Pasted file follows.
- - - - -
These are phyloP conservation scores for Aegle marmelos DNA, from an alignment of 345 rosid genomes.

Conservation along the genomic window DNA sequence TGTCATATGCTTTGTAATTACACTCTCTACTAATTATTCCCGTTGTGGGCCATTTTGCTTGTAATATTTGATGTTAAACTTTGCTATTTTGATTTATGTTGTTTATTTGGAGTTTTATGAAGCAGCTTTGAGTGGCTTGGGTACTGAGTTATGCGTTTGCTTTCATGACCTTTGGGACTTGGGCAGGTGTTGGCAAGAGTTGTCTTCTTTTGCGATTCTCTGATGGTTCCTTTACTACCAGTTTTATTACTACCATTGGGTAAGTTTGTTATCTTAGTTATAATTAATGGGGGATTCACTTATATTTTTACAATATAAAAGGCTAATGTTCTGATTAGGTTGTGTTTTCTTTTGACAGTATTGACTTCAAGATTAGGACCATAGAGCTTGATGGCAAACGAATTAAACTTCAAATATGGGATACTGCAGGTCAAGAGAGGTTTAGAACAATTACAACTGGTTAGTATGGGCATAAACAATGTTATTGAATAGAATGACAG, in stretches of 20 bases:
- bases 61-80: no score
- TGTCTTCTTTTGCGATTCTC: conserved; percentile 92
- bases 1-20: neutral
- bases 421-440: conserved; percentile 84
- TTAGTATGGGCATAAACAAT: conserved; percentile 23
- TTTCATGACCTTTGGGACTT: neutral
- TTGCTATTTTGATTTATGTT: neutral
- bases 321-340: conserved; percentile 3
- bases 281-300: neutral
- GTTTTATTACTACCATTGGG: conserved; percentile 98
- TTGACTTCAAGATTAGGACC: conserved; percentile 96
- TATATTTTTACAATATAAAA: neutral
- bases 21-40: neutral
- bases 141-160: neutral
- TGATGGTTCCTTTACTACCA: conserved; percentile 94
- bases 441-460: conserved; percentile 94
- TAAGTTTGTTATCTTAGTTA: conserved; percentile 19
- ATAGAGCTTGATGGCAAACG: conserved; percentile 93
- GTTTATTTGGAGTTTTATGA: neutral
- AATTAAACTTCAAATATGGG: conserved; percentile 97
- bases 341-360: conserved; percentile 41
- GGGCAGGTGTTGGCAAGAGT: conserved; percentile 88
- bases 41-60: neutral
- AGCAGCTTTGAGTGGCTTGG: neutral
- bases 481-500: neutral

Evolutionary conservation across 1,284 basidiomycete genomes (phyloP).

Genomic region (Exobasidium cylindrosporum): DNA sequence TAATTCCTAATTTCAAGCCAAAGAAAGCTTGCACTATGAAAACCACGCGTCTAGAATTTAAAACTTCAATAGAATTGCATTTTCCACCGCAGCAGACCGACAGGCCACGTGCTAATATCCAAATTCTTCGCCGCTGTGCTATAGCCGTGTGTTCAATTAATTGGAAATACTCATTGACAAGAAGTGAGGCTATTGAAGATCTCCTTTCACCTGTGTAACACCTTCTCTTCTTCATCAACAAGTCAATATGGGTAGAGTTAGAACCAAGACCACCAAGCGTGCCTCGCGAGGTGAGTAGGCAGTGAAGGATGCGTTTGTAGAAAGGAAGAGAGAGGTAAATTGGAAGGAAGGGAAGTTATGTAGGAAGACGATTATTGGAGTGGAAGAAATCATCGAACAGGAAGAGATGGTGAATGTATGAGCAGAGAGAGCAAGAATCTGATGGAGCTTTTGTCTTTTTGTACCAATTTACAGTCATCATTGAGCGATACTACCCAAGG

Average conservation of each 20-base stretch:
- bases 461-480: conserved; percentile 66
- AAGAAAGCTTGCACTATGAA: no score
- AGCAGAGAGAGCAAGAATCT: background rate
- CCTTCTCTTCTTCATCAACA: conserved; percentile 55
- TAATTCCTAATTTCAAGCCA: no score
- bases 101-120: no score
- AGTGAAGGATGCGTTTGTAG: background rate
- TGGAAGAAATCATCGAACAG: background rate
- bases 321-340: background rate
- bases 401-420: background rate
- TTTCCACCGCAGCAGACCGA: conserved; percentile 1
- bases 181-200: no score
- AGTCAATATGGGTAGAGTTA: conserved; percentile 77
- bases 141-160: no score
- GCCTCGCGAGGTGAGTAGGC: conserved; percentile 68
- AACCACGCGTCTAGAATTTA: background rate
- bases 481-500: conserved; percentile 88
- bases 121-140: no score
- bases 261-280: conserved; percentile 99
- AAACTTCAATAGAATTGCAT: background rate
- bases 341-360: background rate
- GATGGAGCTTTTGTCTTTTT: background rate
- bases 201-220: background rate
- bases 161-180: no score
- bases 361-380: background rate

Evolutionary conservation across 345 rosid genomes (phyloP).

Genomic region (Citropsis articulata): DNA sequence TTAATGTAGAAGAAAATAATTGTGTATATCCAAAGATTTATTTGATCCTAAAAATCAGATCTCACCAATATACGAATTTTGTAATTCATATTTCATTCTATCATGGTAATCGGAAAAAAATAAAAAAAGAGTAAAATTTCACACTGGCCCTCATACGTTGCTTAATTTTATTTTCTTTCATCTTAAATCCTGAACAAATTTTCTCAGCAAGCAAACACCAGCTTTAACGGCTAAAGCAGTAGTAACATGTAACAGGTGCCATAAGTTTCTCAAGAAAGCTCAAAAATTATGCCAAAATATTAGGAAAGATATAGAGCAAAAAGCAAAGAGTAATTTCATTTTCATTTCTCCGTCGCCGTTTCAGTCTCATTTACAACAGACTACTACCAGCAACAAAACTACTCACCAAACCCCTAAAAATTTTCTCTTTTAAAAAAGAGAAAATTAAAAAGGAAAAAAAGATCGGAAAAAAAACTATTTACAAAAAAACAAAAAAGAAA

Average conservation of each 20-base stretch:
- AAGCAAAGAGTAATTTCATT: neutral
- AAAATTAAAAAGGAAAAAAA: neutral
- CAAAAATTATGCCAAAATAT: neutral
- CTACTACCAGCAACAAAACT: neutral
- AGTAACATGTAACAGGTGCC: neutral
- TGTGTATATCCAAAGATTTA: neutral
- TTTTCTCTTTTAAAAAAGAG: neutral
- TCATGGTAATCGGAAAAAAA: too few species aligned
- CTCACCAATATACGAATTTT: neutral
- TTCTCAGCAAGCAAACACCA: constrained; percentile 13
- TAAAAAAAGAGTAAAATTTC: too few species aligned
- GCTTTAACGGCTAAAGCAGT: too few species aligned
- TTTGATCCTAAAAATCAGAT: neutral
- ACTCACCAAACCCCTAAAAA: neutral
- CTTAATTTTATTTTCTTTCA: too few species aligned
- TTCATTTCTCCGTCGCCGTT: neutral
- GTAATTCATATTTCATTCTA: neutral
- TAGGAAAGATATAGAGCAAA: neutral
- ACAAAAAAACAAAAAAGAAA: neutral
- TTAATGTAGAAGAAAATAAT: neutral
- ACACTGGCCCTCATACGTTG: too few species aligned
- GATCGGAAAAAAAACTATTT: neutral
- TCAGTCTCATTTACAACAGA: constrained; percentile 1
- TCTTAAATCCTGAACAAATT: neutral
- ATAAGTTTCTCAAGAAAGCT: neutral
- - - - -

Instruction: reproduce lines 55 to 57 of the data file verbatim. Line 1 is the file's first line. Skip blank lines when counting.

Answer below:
- bases 361-380: background rate

Evolutionary conservation across 345 rosid genomes (phyloP).

Genomic region (Citropsis articulata): DNA sequence TTAATGTAGAAGAAAATAATTGTGTATATCCAAAGATTTATTTGATCCTAAAAATCAGATCTCACCAATATACGAATTTTGTAATTCATATTTCATTCTATCATGGTAATCGGAAAAAAATAAAAAAAGAGTAAAATTTCACACTGGCCCTCATACGTTGCTTAATTTTATTTTCTTTCATCTTAAATCCTGAACAAATTTTCTCAGCAAGCAAACACCAGCTTTAACGGCTAAAGCAGTAGTAACATGTAACAGGTGCCATAAGTTTCTCAAGAAAGCTCAAAAATTATGCCAAAATATTAGGAAAGATATAGAGCAAAAAGCAAAGAGTAATTTCATTTTCATTTCTCCGTCGCCGTTTCAGTCTCATTTACAACAGACTACTACCAGCAACAAAACTACTCACCAAACCCCTAAAAATTTTCTCTTTTAAAAAAGAGAAAATTAAAAAGGAAAAAAAGATCGGAAAAAAAACTATTTACAAAAAAACAAAAAAGAAA